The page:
That initial bar-world zenith produced dozens of classic recipes—drinks we still enjoy today—like the Martini, Martinez, Manhattan, Rob Roy, Daiquiri, Clover Club, Tom Collins, Sazerac, Jack Rose, and many, many more. This century’s eruption of talent has handily delivered its own trove of drinks that are likely to endure.
But what actually makes a new cocktail a modern classic?
It is a question I’ve devoted a lot of thought to over recent years (and an entire cocktail app, “Modern Classics of the Cocktail Renaissance,” created with Martin Doudoroff). Calling a drink that was invented five, ten, or even twenty years ago a “classic” can sound like a bit of a stretch. It’s doubtful anyone in 1899 was already calling the Manhattan a classic cocktail, or even thought about drinks in such terms. But the cocktail renaissance has moved along at break-neck speed. So much progress was crammed into the aughts that each year of that decade felt more like dog years. And those achievements spread like wild- fire, thanks to the advent of the internet, which coincided almost exactly with the rise of cocktail culture and opened up multiple avenues of information among bartenders, as well as between bartenders and the media and cocktail enthusiasts. Within the framework of this hive of activity it was possible for a new drink like the Oaxaca Old-Fashioned—an early cocktail using mezcal, invented by Phil Ward at Death & Co. in New York—to be created in 2007 and become recognized as a benchmark achievement by 2010.
The Oaxaca Old-Fashioned embodies one characteristic any modern classic cocktail must have: it traveled beyond the bar where it was created. It is possible, surely, for a drink to become famous and still be served only at its place of origin. The Dukes Martini, for example, is known the world over for its arctic-cold, undiluted presentation and its use of only a few dashes of vermouth, but very few bars serve a Martini the peculiar way the Dukes Bar in London does. That makes it not a modern classic, but a house specialty.
The Oaxaca Old-Fashioned, on the other hand, was not only a common order at Death & Co. but within a year or two of its debut was being served at numerous bars around the world. A drink’s adoption by dozens of additional bars is a certain signifier that a cocktail is on its way to attaining classic status. (Sometimes this particular drink—a simple Old-Fashioned riff made with reposado tequila and mezcal—is sold under a different name, but it is the same cocktail nevertheless.)
No drink lands on a competing bar’s menu if the new bar’s owner and the bartenders don’t approve of it. Therein lies a second tip-off that a drink has made the grade: brothers and sisters in armbands like it, drink it, and freely acknowledge that one of their colleagues has cooked up something unusually good. There is great camaraderie among members of the bartending community, but compliments about new drinks aren’t doled out unless they’re meant. Putting a colleague’s cocktail on their menu is the ultimate affirmation. The Old Cuban—Audrey Saunders’s rum-and-Champagne-based Mojito spin, created in New York—quickly crossed the Atlantic and was served at bars in London and Paris within a decade of its birth. Few of those bar owners had ever met Saunders, but they knew a good drink when they tasted one.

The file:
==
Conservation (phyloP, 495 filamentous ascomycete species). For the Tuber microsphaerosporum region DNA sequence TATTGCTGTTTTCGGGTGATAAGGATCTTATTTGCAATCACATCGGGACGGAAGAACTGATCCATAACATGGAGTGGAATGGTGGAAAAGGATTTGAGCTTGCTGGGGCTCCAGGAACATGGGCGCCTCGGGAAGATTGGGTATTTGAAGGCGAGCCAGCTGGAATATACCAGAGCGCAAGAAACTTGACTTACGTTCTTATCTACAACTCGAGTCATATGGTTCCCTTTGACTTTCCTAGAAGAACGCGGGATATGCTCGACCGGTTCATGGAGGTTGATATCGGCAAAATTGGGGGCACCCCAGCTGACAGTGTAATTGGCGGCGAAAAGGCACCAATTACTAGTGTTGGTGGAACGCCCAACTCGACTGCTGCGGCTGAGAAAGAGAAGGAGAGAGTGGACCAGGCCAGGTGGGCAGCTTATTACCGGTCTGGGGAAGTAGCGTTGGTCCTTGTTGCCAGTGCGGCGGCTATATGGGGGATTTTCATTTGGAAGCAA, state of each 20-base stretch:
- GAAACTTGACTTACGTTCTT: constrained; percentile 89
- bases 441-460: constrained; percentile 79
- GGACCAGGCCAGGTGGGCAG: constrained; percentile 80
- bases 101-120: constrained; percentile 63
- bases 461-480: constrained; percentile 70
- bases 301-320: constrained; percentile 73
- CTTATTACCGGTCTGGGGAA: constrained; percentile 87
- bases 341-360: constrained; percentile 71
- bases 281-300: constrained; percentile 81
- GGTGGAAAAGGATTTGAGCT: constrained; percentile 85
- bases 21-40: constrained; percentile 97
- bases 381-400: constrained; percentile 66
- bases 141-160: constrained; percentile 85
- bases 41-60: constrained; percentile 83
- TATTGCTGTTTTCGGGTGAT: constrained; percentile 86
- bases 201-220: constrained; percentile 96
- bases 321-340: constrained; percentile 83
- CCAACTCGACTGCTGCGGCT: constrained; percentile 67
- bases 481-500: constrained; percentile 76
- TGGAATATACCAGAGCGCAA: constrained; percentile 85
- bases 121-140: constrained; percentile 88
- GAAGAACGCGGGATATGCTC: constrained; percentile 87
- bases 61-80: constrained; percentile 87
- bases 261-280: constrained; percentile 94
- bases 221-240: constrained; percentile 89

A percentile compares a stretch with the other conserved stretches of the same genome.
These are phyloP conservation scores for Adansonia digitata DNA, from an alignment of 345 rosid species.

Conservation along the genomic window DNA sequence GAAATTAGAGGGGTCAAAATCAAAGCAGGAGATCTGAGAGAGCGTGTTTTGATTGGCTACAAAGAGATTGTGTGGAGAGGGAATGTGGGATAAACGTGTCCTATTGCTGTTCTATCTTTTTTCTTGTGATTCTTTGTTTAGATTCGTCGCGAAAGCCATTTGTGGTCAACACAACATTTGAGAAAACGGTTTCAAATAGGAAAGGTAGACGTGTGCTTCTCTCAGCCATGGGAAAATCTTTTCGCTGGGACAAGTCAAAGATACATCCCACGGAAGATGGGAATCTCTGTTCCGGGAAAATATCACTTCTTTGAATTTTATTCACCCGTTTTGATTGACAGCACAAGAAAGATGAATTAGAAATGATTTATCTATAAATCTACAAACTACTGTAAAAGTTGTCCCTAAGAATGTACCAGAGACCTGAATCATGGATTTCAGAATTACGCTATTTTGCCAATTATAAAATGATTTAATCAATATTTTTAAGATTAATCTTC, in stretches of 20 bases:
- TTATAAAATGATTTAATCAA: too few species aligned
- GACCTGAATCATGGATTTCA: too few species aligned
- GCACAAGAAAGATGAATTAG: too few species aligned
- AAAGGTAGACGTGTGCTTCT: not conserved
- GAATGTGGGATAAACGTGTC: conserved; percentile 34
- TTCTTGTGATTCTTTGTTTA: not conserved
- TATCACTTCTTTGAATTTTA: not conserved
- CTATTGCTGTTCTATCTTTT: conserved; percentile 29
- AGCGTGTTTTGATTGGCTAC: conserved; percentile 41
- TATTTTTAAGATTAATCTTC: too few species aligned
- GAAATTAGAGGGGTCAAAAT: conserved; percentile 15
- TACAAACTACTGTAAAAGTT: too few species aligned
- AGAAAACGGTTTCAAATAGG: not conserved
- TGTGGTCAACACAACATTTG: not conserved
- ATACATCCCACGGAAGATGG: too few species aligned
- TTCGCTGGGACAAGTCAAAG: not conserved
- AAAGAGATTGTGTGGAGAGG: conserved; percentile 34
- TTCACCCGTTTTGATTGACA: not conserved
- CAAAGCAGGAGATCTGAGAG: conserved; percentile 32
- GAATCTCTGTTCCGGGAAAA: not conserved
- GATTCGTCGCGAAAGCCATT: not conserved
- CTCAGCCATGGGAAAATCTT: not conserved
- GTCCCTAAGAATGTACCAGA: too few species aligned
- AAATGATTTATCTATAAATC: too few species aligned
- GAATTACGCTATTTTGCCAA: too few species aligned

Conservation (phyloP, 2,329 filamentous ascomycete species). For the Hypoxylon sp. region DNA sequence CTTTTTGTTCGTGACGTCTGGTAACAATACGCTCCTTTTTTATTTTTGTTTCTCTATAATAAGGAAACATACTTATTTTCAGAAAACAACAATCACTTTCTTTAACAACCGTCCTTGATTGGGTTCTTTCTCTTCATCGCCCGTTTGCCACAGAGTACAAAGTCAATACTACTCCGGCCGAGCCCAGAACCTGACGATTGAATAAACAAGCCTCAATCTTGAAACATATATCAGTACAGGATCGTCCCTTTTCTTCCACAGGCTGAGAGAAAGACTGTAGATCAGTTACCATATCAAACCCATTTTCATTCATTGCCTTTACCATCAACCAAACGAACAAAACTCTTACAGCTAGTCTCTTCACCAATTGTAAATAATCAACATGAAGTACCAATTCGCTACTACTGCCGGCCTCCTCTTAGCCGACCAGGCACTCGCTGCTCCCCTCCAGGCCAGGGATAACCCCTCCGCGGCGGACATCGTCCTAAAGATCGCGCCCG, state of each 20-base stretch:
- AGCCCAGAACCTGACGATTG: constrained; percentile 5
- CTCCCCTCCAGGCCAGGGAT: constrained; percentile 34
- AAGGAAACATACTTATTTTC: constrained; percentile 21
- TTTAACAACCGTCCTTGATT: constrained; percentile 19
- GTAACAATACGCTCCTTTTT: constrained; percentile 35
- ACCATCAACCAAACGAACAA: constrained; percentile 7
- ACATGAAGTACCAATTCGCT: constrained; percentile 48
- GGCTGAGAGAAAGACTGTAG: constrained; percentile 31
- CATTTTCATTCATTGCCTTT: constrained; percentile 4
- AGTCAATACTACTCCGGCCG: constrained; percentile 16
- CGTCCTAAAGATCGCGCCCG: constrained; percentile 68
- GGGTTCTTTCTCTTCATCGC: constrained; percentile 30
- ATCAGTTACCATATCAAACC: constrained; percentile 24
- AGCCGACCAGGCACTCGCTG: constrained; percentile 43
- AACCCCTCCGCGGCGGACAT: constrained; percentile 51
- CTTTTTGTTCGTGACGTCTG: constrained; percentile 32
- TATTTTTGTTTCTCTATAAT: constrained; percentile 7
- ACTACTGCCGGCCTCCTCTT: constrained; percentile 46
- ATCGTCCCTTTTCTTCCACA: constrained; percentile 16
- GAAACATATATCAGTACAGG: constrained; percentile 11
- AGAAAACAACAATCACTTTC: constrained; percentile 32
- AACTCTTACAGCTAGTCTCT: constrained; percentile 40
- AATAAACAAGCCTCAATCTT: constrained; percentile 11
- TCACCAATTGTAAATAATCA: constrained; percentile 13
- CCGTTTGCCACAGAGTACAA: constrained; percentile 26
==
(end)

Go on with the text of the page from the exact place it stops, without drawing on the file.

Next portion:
There are other indicators. When a drink inspires variations on its original formula, that’s another sure tell that a cocktail deserves the title modern classic. The recipe for the Red Hook, Vincenzo Errico’s riff on the Brooklyn cocktail, has spawned dozens of additional drinks, all in the Manhattan or Brooklyn cocktail family. Similarly, the Penicillin—a mix of blended scotch, lemon juice, ginger syrup, and smoky single-malt Scotch created by Sam Ross at Milk & Honey in 2005—has served as inspiration for dozens of other drinks around the world. In Ross’s native Australia, for example, a Sydney bar called the Lobo Plantation offered a Penicilina, a tequila version of the drink. Ross himself has riffed on his own cocktail, creating frozen and hot versions. (Sometimes a riff on a modern classic can result in yet another modern classic. Sam Ross’s popular Paper Plane—made of bourbon, amaro, Aperol, and lemon juice—inspired Joaquín Simó’s Naked & Famous, made of mezcal, yellow Chartreuse, Aperol, and lime juice.)
The final litmus test of a modern classic cocktail is that it must, of course, be popular. It can’t just be admired by critics and bar-industry types. People have to order it, and not just during its initial heyday, but for years afterward. The Espresso Martini (originally called—and listed in this book as—the Vodka Espresso) and Cosmopolitan, for example, were invented in the 1980s, and we still drink them today. The same goes for the Tommy’s Margarita, invented in the 1990s, and the Porn Star Martini, which today is among the most popular cocktails in the United Kingdom, nearly two decades after it was created in London by Douglas Ankrah. You can’t fake that kind of track record.
There is, perhaps, one additional and amusing clue that a drink has surely become a classic: historical confusion. Many bartenders have told me anecdotal stories about customers—and even fellow bartenders—who have insisted that the Gold Rush, Penicillin, Revolver, and other modern cocktails are of pre-Prohibition vintage. As such myths take hold, a bartender can find themself in the bewildering position of being unable to convince customers that they actually invented the famous cocktail the drinker is holding in their hand. When everyone thinks your drink is an old standby, one created way back when by someone long dead, you know your drink has arrived.
Reprinted with permission from Modern Classic Cocktails: 60+ Stories and Recipes from the New Golden Age in Drinks by Robert Simonson, copyright © 2022. Published by Ten Speed Press, an imprint of Penguin Random House.
Photographs copyright © 2022 by Lizzie Munro